Search Results For: Writ Petition


Kishore Jagjivandas Tanna vs. JDIT (Bombay High Court)

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DATE: September 17, 2018 (Date of pronouncement)
DATE: October 23, 2018 (Date of publication)
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CITATION:
Art 226: If an assessee obtains an order from the Court that the Dept should refund the seized amount but does not take steps to enforce the order beyond the period of limitation, he is guilty of laches and negligence. He is not entitled to file another Writ for enforcement of the earlier order. Such a litigant does not deserve any relief in the discretionary and equitable jurisdiction of the High Court

This Court is not obliged to entertain belated and stale claims. The writ jurisdiction is not meant to confer benefit or enable litigants who sleep over their rights to derive an advantage for themselves. The writ jurisdiction is equitable and discretionary and if people like the petitioner, who is a businessman and prudent enough to know as to how monies, allegedly retained illegally, have to be recovered promptly and expeditiously. He does nothing despite a favourable order from this Court for more than a decade. Such a litigant does not deserve any relief in our discretionary and equitable jurisdiction. The jurisdiction is extraordinary as well. It is not meant to get over the bar prescribed in the Limitation Act, 1963 for bringing a suit either. This indirect and oblique way of seeking a discretionary relief has to be discouraged

M/s Indira Industries vs. PCIT (Madras High Court)

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DATE: June 14, 2018 (Date of pronouncement)
DATE: June 21, 2018 (Date of publication)
AY: 2012-13
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CITATION:
S. 263 Revision (show-cause notice): A Writ Petition to challenge a s. 263 notice is maintainable if the authority issuing the show-cause notice lacks jurisdiction and if the notice is clearly barred by law. As per Alagendran Finance 162 Taxman 465 (SC), the two year limitation period stipulated u/s 263(2) runs from the date of the original assessment and not from the date of reassessment when the s. 263 notice deals with issues which are not subject matter of reassessment proceedings (MAK Data 358 ITR 593 (SC) & Malabar Industrial Co 243 ITR 83 (SC) distinguished)

When a notice under Section 263 raises new issues, which are not subject matter of the re-assessment proceedings, then the two year period contemplated under Sub-section (2) of Section 263 would begin to run from the date of assessment and not from the date of re-assessment. In other words, the ratio laid down in Alagendran Finance 162 Taxman 465 (SC), particularly as elucidated in Paragraph 15 of the Alagendran Finance case, is to the effect that the two year limitation period stipulated under Section 263(2) will run from the date of assessment only and not from the date of reassessment when the Section 263 notice does not deal with the same subject as in assessment and when it deals with other issues which are not subject matter of reassessment proceedings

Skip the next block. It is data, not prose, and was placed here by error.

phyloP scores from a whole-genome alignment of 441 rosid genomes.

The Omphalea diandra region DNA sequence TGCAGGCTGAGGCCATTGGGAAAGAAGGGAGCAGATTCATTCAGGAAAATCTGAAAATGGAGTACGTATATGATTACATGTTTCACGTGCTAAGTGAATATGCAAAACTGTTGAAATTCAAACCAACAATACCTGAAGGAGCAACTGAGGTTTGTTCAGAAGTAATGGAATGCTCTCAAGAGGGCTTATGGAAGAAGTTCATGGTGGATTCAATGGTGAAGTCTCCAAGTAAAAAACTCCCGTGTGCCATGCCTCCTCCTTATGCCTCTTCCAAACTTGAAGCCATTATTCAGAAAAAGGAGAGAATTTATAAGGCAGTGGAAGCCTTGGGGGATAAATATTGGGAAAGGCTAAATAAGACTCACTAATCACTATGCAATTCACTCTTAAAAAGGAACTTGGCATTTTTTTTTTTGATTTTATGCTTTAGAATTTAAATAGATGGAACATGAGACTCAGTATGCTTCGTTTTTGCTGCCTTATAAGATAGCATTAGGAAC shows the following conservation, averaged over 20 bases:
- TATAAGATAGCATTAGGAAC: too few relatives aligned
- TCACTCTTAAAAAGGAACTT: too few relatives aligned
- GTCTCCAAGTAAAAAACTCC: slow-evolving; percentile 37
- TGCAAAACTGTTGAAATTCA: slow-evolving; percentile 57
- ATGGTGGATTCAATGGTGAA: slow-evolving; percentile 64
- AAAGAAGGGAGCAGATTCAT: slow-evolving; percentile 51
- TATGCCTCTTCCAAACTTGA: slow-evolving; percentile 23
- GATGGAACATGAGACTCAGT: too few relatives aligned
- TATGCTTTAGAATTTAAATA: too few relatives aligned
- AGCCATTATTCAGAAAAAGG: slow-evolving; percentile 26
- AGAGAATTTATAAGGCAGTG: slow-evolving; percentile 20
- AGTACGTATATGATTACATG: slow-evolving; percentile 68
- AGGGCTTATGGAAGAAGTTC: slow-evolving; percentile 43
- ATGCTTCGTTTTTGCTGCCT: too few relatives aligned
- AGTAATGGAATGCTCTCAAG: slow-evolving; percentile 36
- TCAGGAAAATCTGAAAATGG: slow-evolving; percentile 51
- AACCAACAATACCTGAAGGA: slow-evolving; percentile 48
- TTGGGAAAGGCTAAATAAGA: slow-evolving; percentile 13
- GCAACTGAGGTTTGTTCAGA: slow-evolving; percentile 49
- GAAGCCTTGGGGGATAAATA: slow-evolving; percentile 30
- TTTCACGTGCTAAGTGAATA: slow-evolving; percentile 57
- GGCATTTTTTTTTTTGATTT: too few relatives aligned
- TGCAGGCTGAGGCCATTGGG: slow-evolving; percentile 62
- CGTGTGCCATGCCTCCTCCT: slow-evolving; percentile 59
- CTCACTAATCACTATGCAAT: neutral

Jeans Knit Private Limited vs. DCIT (Supreme Court)

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DATE: December 8, 2016 (Date of pronouncement)
DATE: December 19, 2016 (Date of publication)
AY: -
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CITATION:
S. 147/ 148: A Writ Petition to challenge the issue of a reopening notice u/s 148 is maintainable as per the law laid down in Calcutta Discount 41 ITR 191 (SC). The law laid down in Chhabil Dass Agarwal 357 ITR 357 (SC) deals with the maintainability of a Writ to challenge the reassessment order and does not apply to a challenge to the reassessment notice

The High Courts dismissed the writ petitions preferred by the assessee challenging the issuance of notice under Section 148 of the Income Tax Act, 1961 and the reasons which were recorded by the Assessing Officer for reopening the assessment. The writ petitions were dismissed by the High Courts as not maintainable. The aforesaid view taken is contrary to the law laid down by this Court in Calcutta Discount Limited Company vs. Incom Tax Officer, Companies District I, Calcutta & Anr. [(1961) 41 ITR 191 (SC)]

Shirpur Gold Refinery Ltd vs. ITAT (Bombay High Court)

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DATE: July 27, 2016 (Date of pronouncement)
DATE: August 4, 2016 (Date of publication)
AY: 2006-07
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CITATION:
Writ Petition: A Writ Petition filed little after four months of receipt of impugned order suffers from “delay”. If the Writ Petition does not explain the reasons for the “delay”, it is liable to be dismissed

We find that the impugned order of the Tribunal was passed on 4th December, 2015, received by the petitioner on 28th December, 2015. This petition has been filed on 29th April, 2016. The petition states that according to the petitioner, there is no delay in filing the petition. However, if this Court is of the view that there is a delay and delay may be condoned. However, no reasons with particulars are specified in the petition. In view of the fact that the petition itself does not explain the reason for the delay, the petition is liable to be dismissed

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